It was a mixed bag this month for law schools seeking accreditation by the American Bar Association.
The ABA’s Section on Legal Education and Admissions to the Bar on June 11 granted provisional accreditation to the University of California, Irvine School of Law, which opened in 2009 with a roster of high-profile faculty and highly credentialed students — a byproduct of the fact that private donors paid the full tuition of the inaugural class. It also granted full accreditation to Elon University School of Law in Greensboro, N.C., and to the Charlotte School of Law in Charlotte, N.C.
However, the section revoked the provisional accreditation that the University of La Verne College of Law has held since 2006, leaving the Ontario, Calif., school unaccredited by the national body. La Verne administrators were put on notice in early May that the ABA’s accreditation committee was recommending against full accreditation because of concerns over graduates’ low bar passage rates. The Council of the Section on Legal Education upheld that recommendation.
“We are deeply disappointed, but not defeated,” Dean Allen Easley said in a written statement. “Once we receive the council’s formal announcement, we will review the findings and take action accordingly. It remains our ultimate mission to provide the very best law school education and experience possible to our students.”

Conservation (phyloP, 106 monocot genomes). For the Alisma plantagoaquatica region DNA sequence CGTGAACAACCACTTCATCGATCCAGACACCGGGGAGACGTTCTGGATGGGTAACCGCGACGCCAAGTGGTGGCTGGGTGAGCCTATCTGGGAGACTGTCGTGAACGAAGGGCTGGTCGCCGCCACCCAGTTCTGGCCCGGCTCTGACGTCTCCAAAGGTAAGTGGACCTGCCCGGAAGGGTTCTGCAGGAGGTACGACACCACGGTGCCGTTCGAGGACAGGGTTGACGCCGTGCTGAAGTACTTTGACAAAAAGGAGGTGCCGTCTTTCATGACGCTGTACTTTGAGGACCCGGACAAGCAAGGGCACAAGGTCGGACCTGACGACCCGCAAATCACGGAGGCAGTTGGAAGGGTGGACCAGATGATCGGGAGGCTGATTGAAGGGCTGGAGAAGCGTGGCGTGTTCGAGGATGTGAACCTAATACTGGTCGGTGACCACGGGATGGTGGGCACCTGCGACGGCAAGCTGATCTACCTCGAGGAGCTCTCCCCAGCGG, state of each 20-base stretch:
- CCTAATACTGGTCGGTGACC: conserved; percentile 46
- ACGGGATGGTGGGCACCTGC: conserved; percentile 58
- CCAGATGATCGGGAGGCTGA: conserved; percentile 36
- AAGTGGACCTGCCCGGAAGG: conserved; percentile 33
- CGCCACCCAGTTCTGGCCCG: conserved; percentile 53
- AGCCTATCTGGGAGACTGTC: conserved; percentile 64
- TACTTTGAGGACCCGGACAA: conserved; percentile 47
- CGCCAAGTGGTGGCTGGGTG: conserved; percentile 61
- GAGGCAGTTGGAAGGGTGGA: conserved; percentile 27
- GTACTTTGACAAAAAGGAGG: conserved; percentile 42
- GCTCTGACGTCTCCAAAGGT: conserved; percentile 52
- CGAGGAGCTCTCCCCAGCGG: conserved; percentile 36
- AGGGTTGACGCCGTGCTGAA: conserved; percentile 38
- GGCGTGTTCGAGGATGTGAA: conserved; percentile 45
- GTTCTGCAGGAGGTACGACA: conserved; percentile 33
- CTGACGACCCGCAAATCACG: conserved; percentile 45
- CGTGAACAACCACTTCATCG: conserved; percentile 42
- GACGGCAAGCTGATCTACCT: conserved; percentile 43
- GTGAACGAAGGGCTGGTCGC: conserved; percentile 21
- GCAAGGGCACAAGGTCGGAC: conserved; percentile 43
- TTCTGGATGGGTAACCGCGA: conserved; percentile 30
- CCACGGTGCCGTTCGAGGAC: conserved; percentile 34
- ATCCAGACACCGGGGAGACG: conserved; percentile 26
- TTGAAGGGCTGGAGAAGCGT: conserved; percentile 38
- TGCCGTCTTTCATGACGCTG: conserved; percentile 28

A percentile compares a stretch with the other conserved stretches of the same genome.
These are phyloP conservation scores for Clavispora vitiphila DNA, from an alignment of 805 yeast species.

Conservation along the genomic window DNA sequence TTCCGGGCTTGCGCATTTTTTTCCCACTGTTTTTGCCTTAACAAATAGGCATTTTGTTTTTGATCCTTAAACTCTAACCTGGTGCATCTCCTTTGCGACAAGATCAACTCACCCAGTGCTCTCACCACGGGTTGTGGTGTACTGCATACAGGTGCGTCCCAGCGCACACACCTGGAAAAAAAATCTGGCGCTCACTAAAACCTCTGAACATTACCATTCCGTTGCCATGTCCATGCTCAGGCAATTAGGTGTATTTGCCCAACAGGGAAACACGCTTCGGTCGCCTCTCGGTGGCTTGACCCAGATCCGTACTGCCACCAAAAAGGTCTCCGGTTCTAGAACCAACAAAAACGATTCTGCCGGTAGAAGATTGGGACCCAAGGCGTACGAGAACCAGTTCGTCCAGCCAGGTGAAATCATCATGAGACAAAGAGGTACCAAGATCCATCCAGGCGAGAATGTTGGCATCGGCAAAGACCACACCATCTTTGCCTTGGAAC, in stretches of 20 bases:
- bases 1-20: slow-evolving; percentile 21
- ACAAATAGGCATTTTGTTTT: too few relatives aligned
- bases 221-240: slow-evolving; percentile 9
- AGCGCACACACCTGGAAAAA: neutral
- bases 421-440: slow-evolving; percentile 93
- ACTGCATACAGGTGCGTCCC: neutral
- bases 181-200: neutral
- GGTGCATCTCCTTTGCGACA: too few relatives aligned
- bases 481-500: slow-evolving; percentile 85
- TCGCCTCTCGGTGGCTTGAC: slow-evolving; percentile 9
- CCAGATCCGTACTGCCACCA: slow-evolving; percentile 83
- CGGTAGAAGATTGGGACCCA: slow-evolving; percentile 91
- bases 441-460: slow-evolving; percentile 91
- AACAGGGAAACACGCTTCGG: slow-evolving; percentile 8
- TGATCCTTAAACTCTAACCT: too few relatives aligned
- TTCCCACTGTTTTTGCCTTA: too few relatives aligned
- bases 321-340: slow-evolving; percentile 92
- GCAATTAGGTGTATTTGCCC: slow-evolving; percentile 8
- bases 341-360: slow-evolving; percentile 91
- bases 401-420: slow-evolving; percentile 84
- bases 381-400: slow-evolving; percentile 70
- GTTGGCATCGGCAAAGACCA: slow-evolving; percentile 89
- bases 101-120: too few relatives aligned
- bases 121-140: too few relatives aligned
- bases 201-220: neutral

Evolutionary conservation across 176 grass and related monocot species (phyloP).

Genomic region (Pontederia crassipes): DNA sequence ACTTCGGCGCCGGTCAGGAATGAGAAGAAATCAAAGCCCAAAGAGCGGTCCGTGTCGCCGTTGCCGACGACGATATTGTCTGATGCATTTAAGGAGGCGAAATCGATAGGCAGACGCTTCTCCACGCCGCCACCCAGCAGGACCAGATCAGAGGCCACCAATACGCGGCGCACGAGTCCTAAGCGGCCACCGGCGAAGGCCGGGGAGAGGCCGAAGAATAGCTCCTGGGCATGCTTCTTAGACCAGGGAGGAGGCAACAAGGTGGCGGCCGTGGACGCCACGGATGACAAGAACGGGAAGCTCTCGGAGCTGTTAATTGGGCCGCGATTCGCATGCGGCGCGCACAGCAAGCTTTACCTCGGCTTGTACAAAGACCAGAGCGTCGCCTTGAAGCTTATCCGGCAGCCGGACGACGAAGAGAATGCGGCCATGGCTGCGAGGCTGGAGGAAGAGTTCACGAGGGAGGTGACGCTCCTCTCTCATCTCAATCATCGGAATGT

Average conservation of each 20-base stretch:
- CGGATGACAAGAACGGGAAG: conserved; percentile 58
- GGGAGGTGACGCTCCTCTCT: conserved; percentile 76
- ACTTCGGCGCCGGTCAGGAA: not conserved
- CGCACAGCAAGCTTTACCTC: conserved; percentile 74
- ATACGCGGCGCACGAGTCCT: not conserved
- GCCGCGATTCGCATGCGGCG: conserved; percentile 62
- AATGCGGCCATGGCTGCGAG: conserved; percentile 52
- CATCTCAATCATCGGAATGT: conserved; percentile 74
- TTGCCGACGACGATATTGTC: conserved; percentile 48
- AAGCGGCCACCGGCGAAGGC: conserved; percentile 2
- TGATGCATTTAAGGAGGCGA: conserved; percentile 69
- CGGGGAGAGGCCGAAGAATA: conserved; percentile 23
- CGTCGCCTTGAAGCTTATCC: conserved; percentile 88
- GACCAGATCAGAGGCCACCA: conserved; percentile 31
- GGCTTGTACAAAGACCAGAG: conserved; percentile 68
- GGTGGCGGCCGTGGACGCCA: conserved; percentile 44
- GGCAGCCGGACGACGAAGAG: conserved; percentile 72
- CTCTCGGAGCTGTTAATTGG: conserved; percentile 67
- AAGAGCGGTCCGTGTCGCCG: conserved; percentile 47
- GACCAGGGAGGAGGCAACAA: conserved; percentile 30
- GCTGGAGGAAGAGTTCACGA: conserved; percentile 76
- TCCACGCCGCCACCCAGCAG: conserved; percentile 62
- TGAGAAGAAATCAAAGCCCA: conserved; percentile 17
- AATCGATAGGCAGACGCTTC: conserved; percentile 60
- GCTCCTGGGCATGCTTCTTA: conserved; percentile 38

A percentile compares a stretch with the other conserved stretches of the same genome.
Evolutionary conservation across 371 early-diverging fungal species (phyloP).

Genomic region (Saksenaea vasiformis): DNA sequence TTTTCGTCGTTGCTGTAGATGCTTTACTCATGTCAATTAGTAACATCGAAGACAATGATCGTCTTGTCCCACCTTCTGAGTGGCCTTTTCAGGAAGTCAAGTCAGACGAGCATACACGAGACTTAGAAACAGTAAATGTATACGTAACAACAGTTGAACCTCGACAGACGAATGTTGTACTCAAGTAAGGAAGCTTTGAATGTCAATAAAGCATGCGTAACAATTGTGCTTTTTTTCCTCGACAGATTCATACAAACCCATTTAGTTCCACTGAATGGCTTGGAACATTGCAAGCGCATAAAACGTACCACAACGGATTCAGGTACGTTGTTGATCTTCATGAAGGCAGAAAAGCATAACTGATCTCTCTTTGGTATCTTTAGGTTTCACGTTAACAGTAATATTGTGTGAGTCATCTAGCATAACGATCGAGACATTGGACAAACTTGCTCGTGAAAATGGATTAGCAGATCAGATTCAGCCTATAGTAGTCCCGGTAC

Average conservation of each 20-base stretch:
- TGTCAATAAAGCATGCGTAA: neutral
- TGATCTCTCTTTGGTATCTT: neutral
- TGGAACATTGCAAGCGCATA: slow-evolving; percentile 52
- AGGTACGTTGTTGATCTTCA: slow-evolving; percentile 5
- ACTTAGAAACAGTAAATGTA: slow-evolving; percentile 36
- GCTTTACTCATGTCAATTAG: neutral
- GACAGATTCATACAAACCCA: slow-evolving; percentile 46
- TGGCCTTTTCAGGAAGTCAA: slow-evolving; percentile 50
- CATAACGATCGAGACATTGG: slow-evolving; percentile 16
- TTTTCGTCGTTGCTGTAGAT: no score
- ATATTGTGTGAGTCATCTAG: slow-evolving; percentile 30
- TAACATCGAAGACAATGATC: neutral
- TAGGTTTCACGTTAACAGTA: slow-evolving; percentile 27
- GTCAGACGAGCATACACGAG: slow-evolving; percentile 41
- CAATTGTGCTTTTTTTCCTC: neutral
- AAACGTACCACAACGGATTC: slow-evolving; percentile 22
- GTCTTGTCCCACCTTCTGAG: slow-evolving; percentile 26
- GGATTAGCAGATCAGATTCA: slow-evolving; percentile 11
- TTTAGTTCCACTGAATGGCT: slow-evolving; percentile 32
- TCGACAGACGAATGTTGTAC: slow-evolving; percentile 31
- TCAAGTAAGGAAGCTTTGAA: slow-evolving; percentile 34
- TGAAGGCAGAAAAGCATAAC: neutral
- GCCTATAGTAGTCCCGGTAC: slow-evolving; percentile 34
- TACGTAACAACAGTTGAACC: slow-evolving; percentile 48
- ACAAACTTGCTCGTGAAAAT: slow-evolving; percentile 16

La Verne’s bar passage rate was a sticking point for the council last year. The accreditation committee recommended in 2010 that La Verne receive full accreditation, but the council — which has the final say — extended the school’s provisional accreditation for one year so it could gather more information about bar passage rates, admission decisions and related academic support.
In 2009, 34% of La Verne graduates passed the California bar examination on the first try, although 73% of those students have since passed the test, Easley said. In 2010, the school’s first-time bar passage rate increased to 53%. The ABA requires a school’s first-time bar passage rate be no more than 15% below that of other accredited law schools in the same jurisdiction each year.
Easley said that La Verne would attempt to regain provisional ABA accreditation while also applying for accreditation by the Committee of Bar Examiners of the State Bar of California.
At Irvine, envisioned by its founders as an elite law school, administrators hailed the ABA’s decision to grant provisional accreditation.
“The ABA’s decision puts the official seal of approval on the hard work of the faculty, administrators, students, and supporters — both on campus and in the legal community,” Dean Erwin Chemerinsky said in a formal statement. “It’s the culmination of years of planning and execution.”
Irvine was granted provisional accreditation at the earliest possible time, and will be eligible for full accreditation in 2014.
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